Thursday, September 26, 2013

The Eagle has Landed, Fall Gardening, and more...

Fall is the beginning of our best growing season--the cool-weather vegetables. Here in north Florida we normally experience our first frost sometime in late December, but the soil never freezes and we can grow many crops right through the winter. This is why we set up the three planting calendars (for north, central, and south Florida) to begin in September, not January, in "Organic Methods for Vegetable Gardening in Florida." 

After more than a month of in-the-ground composting, freshly uncovered soil in the middle bed.
Kitchen scraps used in the trench between the rows.

The Middle Bed

We have three beds next to the western-facing back of the house: the herb garden next to the porch door, the middle bed, and the north bed.

I'd grown marigolds across most of the north and middle beds over the summer and had also grown tomatoes and peppers in the middle bed. When I finally pulled the tomatoes in August, I turn marigolds under in both beds except for the peppers row--they are still producing to some extent. I also had composted kitchen scraps under all of the north bed.

Friday, September 20, 2013

Invasive vs. Aggressive: plants and animals

Spanish needles (B. alba) is native to Florida,
and so is not invasive

Native plants are NEVER invasive. 

They belong here and work well within the natural ecosystems. A pioneer plant like beggars' ticks (Bidens alba) is certainly aggressive and efficient at completely covering a disturbed site, but after a couple of years, it will give way to other plants in Mother Nature's succession parade, which  depends upon where it's found. The plants that take over could include broom sedge (Andropogon spp.), goldenrod (Solidago spp.), dog fennel (Eupatorium capillifolium), which then my be replaced by pines and oaks after a few years.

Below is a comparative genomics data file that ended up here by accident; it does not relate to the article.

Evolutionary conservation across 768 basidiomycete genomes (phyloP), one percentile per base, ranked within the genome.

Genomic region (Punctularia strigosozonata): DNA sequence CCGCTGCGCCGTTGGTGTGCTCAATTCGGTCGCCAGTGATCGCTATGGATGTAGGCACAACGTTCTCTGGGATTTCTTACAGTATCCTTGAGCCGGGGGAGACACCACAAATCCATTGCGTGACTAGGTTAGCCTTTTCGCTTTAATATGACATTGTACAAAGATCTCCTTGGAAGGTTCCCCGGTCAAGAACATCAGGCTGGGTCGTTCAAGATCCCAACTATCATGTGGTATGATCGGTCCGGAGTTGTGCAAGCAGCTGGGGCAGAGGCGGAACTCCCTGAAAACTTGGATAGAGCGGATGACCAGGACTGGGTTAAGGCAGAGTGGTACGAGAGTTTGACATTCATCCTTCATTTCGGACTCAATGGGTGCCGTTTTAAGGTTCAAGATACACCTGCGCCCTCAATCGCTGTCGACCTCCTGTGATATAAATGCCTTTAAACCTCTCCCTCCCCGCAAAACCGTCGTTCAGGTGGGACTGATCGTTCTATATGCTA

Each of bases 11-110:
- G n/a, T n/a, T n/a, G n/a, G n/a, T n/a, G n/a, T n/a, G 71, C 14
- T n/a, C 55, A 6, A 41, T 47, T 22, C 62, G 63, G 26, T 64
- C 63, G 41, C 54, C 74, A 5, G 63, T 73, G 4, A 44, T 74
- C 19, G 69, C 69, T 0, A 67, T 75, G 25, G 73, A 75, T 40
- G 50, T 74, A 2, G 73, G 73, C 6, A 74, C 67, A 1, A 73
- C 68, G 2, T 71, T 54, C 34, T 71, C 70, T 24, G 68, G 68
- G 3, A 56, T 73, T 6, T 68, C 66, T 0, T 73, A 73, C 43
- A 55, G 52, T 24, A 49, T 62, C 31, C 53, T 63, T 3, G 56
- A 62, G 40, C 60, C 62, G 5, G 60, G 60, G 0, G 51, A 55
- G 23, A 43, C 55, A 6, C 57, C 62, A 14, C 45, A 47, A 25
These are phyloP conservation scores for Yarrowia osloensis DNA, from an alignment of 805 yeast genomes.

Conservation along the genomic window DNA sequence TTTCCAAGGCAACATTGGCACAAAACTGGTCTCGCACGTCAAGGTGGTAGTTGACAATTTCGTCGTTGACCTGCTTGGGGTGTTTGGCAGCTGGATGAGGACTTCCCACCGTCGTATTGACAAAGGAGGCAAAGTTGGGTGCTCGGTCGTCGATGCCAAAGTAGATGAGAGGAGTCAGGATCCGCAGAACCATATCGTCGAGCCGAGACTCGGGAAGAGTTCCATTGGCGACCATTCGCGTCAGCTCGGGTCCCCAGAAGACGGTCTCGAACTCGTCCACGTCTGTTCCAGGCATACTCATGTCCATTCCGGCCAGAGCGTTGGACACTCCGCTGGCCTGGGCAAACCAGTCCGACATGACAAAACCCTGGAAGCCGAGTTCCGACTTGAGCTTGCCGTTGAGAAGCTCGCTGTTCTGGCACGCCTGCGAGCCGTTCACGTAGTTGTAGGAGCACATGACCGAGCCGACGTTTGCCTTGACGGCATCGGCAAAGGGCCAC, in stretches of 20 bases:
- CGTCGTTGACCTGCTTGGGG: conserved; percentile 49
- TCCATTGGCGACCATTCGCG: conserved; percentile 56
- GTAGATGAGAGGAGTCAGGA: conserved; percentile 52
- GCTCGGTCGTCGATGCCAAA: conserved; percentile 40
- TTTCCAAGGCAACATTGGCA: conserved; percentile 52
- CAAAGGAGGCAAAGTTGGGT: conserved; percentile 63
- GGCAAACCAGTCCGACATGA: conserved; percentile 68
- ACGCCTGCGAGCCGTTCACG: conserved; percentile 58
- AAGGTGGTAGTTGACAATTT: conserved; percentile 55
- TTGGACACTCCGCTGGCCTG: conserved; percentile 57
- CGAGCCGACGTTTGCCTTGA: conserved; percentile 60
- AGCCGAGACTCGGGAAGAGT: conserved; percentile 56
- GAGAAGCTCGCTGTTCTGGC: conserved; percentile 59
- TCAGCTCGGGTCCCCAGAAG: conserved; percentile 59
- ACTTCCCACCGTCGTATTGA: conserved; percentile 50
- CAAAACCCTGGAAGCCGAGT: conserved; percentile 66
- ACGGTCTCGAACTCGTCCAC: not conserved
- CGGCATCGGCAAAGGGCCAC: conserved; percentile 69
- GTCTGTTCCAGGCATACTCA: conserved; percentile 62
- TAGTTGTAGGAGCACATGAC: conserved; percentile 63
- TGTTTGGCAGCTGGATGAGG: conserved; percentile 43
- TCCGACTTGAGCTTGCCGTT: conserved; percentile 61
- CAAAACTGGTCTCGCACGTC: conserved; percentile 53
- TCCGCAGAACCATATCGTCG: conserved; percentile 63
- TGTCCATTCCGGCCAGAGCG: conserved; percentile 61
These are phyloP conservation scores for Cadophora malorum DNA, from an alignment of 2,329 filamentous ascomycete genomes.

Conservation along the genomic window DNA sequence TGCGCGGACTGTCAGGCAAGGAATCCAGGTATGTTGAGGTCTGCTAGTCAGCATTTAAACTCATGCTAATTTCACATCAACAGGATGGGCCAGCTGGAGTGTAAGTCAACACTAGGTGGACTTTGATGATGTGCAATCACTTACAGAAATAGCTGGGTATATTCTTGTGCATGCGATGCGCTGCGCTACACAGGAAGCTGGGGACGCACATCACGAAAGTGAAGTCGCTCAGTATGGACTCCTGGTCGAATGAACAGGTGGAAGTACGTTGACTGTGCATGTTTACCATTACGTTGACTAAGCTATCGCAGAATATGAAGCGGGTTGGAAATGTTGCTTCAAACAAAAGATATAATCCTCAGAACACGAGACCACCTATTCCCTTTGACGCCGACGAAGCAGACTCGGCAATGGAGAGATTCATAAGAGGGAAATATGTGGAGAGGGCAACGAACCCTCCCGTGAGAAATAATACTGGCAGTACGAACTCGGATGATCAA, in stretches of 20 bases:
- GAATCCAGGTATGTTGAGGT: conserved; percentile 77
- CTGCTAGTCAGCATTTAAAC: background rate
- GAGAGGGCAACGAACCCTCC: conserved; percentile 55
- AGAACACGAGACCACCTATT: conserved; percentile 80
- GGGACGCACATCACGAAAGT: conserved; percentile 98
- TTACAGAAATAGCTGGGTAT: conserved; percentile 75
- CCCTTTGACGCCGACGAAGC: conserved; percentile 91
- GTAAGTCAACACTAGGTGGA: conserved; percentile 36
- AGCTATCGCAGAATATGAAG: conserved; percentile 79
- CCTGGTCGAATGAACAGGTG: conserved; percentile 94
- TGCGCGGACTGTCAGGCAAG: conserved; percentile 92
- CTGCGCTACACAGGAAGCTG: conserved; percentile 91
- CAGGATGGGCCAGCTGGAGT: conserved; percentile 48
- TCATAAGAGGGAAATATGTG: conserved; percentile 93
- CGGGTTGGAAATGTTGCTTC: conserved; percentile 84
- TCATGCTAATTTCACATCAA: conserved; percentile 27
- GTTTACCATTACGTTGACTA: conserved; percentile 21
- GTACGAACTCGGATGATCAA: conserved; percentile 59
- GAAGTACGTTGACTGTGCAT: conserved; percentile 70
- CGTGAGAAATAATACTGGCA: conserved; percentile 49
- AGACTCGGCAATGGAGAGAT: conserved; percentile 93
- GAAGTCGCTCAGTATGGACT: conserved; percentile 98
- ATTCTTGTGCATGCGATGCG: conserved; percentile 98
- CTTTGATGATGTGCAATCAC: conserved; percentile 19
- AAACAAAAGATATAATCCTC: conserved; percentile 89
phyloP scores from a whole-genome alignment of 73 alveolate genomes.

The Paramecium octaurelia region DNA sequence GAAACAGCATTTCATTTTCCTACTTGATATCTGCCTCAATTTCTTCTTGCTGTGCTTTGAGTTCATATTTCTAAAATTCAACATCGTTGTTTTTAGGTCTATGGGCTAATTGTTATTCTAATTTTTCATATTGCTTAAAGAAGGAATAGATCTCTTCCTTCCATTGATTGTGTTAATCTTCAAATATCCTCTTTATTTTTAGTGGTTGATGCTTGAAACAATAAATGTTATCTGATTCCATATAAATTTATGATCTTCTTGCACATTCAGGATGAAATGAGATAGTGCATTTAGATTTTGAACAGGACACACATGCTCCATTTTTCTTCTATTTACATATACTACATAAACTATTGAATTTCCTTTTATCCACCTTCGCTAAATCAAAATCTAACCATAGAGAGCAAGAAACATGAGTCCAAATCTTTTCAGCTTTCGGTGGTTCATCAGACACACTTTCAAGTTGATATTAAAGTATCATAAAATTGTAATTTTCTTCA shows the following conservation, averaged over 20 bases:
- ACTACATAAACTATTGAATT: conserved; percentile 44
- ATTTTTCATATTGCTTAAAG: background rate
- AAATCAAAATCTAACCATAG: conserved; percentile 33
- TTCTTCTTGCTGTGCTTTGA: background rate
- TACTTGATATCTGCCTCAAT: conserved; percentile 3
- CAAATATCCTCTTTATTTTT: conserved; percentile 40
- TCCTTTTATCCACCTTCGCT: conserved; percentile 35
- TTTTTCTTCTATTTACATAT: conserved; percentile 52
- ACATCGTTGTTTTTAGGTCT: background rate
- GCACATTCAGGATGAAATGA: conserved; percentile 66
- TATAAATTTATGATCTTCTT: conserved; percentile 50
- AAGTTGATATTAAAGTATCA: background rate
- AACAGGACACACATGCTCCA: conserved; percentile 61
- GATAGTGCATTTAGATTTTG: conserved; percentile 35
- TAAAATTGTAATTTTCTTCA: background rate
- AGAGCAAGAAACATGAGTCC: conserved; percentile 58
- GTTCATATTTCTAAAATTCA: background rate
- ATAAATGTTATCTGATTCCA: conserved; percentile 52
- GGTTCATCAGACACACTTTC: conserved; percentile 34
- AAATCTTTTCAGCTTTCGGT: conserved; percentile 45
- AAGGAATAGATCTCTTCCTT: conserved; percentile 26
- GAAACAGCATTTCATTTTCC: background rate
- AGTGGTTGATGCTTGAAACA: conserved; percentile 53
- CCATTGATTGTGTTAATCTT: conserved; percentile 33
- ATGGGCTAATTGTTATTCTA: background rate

- An invasive exotic plant is a naturalized exotic plant that is expanding its range into natural areas and disrupting naturally occurring native plant communities.     
via Florida Invasive Species Council

Wednesday, September 11, 2013

Further lawn reduction, more edible garden space, and zebra longwings!

Zebra longwing on tropical sage.

Florida's State Butterfly

This year we’ve had a huge jump in population of Zebra longwing butterflies (Heliconius charithonia). Our property is aflutter with all their striped glory.  They don’t have deep wing beats like a lot of floppy butterflies–their wings hardly move as they fly.  They are skittish compared to some other butterflies, but they are mesmerizing.

This is Florida’s state butterfly and deservedly so, there are more sitings in this state than others. The larval food is the passion vine (Pasiflora spp), but they like it best when it’s grown in the shade.

I’ve been trying for years to create a welcoming habitat for the zebra longwings, so finally we’ve reached the point where this could happen and now we’re teeming with zebras. Continue reading my post over on Beautiful Native Plants blog, Teeming with Zebras.